Bradley says the team had a lengthy meeting and talked it out. And he mentioned a letter arriving from the former lettermen this afternoon that will describe what it means to be a Penn State football player.
“They’ll be OK,” said Bradley.
Once the book is closed on 2011, the search will be on for a head coach to replace Paterno. But that search could be delayed while Penn State looks for an athletic director and a president. The next coach will have to connect with Penn State’s vast alumni base, soothing feelings of betrayal and building fractured trust.
In addition to Bradley, some of the names being mentioned as a possible successor to Paterno include former Florida coach Urban Meyer, Miami (Fla.) coach Al Golden, Boise State coach Chris Petersen, Iowa coach Kirk Ferentz, Northwestern coach Pat Fitzgerald, Rutgers coach Greg Schiano and Houston coach Kevin Sumlin, among others.
But it’s still early. Whoever gets the job will find a program that is built for success. In fact, Penn State will likely remain a powerful program no matter who follows Paterno.
The school has a tradition that’s on par with national powers like Alabama, Texas, USC, Oklahoma and Florida, among others. And under Paterno, success has been rampant. The program has won two national championships (1982, 1986), had five undefeated, untied teams and 23 finishes in the Top 10 of the national rankings.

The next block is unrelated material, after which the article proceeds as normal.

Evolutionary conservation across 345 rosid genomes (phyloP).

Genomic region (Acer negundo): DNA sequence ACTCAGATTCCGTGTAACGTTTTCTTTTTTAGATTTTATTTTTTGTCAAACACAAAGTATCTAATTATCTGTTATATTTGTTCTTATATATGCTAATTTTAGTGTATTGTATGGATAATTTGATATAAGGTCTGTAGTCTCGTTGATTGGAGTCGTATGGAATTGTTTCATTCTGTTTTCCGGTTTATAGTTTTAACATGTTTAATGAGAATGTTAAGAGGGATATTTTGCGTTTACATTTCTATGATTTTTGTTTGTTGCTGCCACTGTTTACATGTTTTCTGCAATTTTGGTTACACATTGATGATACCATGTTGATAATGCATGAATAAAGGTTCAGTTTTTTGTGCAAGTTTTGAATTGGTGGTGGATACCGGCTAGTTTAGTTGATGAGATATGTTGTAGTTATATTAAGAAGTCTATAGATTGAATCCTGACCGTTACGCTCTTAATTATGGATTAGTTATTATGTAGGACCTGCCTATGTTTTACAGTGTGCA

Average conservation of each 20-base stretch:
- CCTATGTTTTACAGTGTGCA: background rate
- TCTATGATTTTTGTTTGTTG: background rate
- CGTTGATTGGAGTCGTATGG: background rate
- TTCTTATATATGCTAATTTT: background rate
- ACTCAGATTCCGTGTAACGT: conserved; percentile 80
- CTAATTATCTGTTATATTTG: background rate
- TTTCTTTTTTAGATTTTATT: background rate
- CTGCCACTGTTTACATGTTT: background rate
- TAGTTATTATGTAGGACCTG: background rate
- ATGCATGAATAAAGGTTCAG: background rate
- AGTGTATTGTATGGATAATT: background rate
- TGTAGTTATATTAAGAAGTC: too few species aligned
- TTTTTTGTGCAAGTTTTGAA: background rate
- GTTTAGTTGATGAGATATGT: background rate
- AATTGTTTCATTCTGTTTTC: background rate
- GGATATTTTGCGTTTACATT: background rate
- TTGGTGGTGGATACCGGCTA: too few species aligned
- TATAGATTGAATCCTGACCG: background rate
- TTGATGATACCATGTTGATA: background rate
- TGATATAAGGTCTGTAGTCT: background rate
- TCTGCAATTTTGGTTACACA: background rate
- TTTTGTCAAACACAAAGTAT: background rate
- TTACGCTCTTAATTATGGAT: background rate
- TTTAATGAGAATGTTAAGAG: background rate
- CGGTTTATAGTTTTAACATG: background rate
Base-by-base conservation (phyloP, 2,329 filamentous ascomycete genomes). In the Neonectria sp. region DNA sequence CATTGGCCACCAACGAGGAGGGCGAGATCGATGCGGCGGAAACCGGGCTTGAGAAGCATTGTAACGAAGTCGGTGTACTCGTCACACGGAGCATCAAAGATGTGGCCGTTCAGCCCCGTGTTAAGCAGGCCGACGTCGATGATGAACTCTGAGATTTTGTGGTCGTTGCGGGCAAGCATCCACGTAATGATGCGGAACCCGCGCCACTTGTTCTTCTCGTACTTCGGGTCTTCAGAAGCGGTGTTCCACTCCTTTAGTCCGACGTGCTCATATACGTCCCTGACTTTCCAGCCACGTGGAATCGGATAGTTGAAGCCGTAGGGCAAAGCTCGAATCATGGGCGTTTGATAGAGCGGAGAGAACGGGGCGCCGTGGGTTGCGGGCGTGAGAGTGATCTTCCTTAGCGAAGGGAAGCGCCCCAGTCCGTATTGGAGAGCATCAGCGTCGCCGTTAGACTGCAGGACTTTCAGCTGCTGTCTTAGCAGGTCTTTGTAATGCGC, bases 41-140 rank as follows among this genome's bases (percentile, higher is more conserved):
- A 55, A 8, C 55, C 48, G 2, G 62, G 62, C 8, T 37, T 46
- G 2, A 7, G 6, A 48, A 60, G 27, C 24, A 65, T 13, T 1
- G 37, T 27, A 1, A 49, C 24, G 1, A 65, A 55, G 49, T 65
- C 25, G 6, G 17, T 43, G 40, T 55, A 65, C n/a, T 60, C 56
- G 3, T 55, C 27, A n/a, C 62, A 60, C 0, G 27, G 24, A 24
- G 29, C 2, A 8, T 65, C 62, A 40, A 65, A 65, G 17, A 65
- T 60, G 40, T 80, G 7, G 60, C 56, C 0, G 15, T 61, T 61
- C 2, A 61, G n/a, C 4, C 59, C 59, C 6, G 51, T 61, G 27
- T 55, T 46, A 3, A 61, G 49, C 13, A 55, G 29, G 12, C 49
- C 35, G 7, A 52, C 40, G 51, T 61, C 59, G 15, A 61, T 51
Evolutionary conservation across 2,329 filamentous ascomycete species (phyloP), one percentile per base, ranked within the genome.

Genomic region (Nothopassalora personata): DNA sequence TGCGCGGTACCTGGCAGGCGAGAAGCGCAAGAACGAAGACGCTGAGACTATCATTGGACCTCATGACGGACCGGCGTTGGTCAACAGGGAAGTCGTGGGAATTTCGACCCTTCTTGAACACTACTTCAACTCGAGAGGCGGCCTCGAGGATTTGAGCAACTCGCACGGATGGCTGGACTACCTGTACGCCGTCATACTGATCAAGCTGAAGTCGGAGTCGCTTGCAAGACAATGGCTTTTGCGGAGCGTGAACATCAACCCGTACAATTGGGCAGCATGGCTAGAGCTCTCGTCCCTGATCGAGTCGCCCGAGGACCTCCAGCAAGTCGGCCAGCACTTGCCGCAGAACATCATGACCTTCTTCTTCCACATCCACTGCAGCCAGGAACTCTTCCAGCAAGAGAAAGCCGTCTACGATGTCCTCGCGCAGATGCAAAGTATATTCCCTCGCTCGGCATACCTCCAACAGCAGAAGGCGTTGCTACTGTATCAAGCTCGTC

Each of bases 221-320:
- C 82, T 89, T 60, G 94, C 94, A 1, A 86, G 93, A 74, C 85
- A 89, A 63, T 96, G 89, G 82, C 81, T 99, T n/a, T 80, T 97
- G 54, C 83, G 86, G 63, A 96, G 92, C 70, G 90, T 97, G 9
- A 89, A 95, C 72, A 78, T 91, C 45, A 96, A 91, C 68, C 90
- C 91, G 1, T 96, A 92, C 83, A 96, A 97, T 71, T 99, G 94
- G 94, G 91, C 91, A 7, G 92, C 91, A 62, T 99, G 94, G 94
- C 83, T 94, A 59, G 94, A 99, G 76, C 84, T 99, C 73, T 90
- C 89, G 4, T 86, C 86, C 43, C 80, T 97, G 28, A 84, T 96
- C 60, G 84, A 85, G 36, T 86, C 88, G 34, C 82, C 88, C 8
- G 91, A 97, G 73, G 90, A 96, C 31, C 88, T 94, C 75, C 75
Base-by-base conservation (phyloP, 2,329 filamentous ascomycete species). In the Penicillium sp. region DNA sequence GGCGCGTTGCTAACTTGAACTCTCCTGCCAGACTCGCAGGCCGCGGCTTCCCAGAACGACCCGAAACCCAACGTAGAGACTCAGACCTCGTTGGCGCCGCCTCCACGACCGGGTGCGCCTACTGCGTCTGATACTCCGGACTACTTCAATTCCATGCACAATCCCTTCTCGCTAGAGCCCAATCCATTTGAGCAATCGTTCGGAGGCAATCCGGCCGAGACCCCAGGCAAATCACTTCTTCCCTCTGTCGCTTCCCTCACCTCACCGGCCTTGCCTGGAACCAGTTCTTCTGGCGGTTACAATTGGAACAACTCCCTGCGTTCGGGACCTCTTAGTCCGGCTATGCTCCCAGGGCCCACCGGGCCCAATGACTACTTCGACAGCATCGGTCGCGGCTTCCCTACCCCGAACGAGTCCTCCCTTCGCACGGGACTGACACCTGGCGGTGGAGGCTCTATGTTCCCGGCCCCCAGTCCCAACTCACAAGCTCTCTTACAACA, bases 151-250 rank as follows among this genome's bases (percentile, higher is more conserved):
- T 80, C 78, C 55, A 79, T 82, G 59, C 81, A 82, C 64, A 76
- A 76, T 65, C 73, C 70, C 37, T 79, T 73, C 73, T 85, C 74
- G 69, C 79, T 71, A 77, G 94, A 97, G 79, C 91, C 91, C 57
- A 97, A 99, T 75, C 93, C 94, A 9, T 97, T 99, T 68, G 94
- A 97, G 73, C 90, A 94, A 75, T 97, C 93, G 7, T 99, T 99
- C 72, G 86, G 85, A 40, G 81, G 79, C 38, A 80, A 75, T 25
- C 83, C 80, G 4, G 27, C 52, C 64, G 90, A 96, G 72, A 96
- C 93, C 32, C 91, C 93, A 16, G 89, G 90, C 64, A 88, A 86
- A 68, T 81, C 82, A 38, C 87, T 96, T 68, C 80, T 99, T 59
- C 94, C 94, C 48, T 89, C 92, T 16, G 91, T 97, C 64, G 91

The school also has been an NFL factory with more than 350 former players who have signed NFL contracts, including 32 first-round draft choices.
When it comes to support, fans pack 106,572-seat Beaver Stadium for home games, making it one of the loudest and most intimidating venues in the Big Ten.
Players still will to want to be part of that incredible foundation laid over the past 46 seasons by Paterno. And they also may want to be part of a healing process that may never end in State College. Speaking of players, the Penn State job is attractive because of its proximity to fertile recruiting territory smack dab in the middle of the Keystone State. Some of the best high school football is played in Pennsylvania.
And Penn State also is close to populated areas that annually teem with talent, including New Jersey, Ohio and Maryland. Paterno habitually harvested great players from those outlying areas—and the next coach will have that same benefit.
That coach will also have the enormous challenge of leading a public healing, too. Being the head coach of Penn State has long been a big job. But the revelations of the last week made the challenges of the position even bigger.
But before then, Penn State and Bradley must finish this season, a season that forever will be defined for all the wrong things now matter where the Nittany Lions finish in the standings. Bradley and the Nits are ready to move forward with the healing process on Saturday.
“I think the message is clear,” said Bradley. “Let’s show them what Penn State is really all about … Let’s show class, let’s show dignity.”